Waiting for Work Port's improving fortunes mean little to longshoremen idled by automation

June 27, 1993|By Suzanne Wooton | Suzanne Wooton,Staff Writer

More ships are coming to the port of Baltimore these days, cargo levels are increasing, and the port's even grabbing some business from competitors such as Norfolk, Va., and Philadelphia.

But at the International Longshoremen's Association hiring hall in Highlandtown, such promising signs are barely noticeable.

Every day before 7 a.m., several hundred longshoremen arrive at the hall, lining up along a yellow cinder-block wall, in front of large letters that designate their seniority. On a typical day, 30 will be called for jobs -- some for only two and three hours -- that they once did every day.

While the longshoremen hope that the port's recent upswing will bring more steady work, they're really counting on something far more certain.

"It sounds a little morbid, but I'm waiting for people to die off or retire," said 37-year-old Bill Schreiner, a longshoreman who, with about 21 years experience, is considered a junior man on the docks. "Whenever anyone dies down here, the first thing anybody asks is, 'What was his seniority?' "

When he started on the docks, workers got hired on the piers, off the streets, out of bars -- day and night. "There weren't enough workers to go around," he said.

But times have changed.

Faced with automation, intense competition from other ports and a withering world economy, the ranks of longshoremen in Baltimore have dwindled to about 1,800, from more than 3,500 in the mid-1970s. Between 1982 and 1992, annual man-hours worked at the port plummeted to 2.3 million, from 5.5 million.

Lately, the port's fortunes have been improving. During the past year, several major shipping lines have expanded service through Baltimore, and others have begun calling. In total foreign commerce, Baltimore's rank among U.S. ports jumped to ninth, from 12th.

This year, cargo handled at state-owned terminals rose more than 3 percent during the first quarter. That marked the third straight quarter of growth at the port, which had steadily lost cargo for a half-dozen years prior to the turnaround in mid-1992.

Still, there has been no big jump in man-hours at the port. After a decade-long decline, man-hours rose slightly in 1992; they're expected to increase again this year.

"There are a lot more men out there than work," said Adrian G. Teel, head of the Maryland Port Administration, which operates the port's public terminals. "Even though we stemmed the tide, it's not going back the way it was a decade ago."

With so little work to go around, jobs go to those with the most seniority.

The average seniority among the longshoremen with A and B seniority -- those who get steady work at the hiring hall -- is 30 years. Even with that much experience, they can't get regular work with the stevedore companies that hire gangs to load and unload ships. And even those who work regularly on a gang aren't guaranteed full-time work.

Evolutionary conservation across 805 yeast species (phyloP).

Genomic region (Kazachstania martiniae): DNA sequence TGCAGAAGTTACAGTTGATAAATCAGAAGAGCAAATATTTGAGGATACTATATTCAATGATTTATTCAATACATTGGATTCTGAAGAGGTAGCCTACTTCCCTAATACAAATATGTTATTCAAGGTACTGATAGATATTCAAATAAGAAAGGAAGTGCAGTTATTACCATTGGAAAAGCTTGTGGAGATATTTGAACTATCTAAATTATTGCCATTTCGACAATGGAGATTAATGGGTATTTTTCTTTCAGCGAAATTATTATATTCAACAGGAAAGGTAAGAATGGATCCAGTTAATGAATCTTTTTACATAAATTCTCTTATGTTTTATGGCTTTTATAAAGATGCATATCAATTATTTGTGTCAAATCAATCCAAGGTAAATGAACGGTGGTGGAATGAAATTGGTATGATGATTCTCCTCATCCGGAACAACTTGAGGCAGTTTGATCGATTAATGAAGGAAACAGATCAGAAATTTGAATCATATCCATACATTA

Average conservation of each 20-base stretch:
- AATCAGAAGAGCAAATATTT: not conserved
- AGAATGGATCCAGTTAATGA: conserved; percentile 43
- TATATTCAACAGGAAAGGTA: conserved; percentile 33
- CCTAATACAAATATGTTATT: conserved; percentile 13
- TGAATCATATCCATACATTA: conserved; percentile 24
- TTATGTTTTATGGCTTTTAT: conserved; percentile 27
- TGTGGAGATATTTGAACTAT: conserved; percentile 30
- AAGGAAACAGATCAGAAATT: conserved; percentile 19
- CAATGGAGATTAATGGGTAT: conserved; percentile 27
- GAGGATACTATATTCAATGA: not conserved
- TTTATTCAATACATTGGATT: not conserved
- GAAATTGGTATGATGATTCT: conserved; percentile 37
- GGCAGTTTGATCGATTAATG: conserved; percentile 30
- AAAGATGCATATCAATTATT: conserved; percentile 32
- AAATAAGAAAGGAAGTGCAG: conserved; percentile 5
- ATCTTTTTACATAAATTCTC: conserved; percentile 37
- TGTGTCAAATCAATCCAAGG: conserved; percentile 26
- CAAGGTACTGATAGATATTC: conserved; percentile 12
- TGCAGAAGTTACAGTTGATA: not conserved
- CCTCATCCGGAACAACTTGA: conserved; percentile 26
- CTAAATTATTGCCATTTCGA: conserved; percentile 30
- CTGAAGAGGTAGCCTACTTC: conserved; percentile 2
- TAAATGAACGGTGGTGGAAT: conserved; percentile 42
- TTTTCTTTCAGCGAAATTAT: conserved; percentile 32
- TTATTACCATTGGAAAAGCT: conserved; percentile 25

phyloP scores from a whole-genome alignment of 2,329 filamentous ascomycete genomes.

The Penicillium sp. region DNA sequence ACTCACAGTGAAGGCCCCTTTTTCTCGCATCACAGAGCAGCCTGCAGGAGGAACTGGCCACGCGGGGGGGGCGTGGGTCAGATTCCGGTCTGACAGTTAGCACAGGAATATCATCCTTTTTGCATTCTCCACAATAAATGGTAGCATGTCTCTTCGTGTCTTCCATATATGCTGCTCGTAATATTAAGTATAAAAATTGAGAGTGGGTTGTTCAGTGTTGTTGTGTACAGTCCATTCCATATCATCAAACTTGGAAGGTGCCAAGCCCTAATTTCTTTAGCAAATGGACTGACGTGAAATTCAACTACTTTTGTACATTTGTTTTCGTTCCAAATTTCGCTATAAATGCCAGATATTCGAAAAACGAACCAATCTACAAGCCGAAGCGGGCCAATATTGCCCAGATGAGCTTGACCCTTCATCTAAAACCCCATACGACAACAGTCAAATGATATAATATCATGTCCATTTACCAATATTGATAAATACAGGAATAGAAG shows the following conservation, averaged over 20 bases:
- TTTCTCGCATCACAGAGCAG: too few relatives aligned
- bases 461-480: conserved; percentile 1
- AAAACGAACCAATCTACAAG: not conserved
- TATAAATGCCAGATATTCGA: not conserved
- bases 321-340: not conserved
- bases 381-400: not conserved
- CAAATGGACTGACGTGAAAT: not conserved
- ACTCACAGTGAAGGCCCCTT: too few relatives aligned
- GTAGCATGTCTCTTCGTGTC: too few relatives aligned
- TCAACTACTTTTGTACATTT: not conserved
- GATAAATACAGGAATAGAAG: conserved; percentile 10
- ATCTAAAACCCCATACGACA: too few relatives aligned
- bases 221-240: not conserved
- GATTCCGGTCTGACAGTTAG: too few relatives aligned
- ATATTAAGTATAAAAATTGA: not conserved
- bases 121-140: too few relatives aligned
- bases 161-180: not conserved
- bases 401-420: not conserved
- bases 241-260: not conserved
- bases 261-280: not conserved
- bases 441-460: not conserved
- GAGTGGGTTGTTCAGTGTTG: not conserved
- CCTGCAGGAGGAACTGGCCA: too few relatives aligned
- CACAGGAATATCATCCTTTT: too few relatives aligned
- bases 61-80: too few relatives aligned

On a good day, the most senior longshoremen might fill in for regular work crews at Domino Sugar's refinery, where a guaranteed 10-hour day makes it "the sweetest work in the port," said Mr. Schreiner.

With two decades of experience, though, Mr. Schreiner is only an "H," just a couple of notches up from the bottom "J." The cargo handlers' Local 333, to which he belongs, hasn't accepted any new members since 1979.

Even to get sporadic work, he drives 30 minutes from his Edgewood home to the ILA hall on Oldham Street. If no work is available at 7, he'll wait a couple hours, leave, check back at noon, and often again at 6 p.m. Others remain, playing cards or sleeping through the day.

Hoping for 35 hours a week

Occasionally, Mr. Schreiner even comes back at midnight, hoping that a shipload of Toyotas or Subarus will mean six hours of work. Sometimes his tenacity pays off, netting him 35 hours a week. At other times, he'll get 10 hours for the same effort.

"At $21 an hour, I make a living," he said. "But sometimes I end up staying here six or seven hours to get two hours work."

The slide began about the time Mr. Schreiner quit high school and went to work at the docks in 1972. Automation had just begun; massive cranes started hoisting cargo off and on ships in huge metal containers.

Today, cranes and a dozen men can accomplish in six hours what it once took 100 longshoremen days to do, toting 100-pound boxes.

"Automation just killed us," Mr. Schreiner said.

To make things worse, the Baltimore's port lost significant amounts of cargo to Norfolk in the 1980s after the rail industry was deregulated. That allowed railroads to offer shippers the same rates in Norfolk and Baltimore, undermining Baltimore's natural advantage of being 150 miles closer to major Midwestern markets.

More recently, steamship companies, responding to a worldwide recession, have consolidated their cargo. That has meant fewer ships calling on ports such as Baltimore.

The decline is similar to that in the steel and automobile industries. But in one sense, longshoremen have fared much better.

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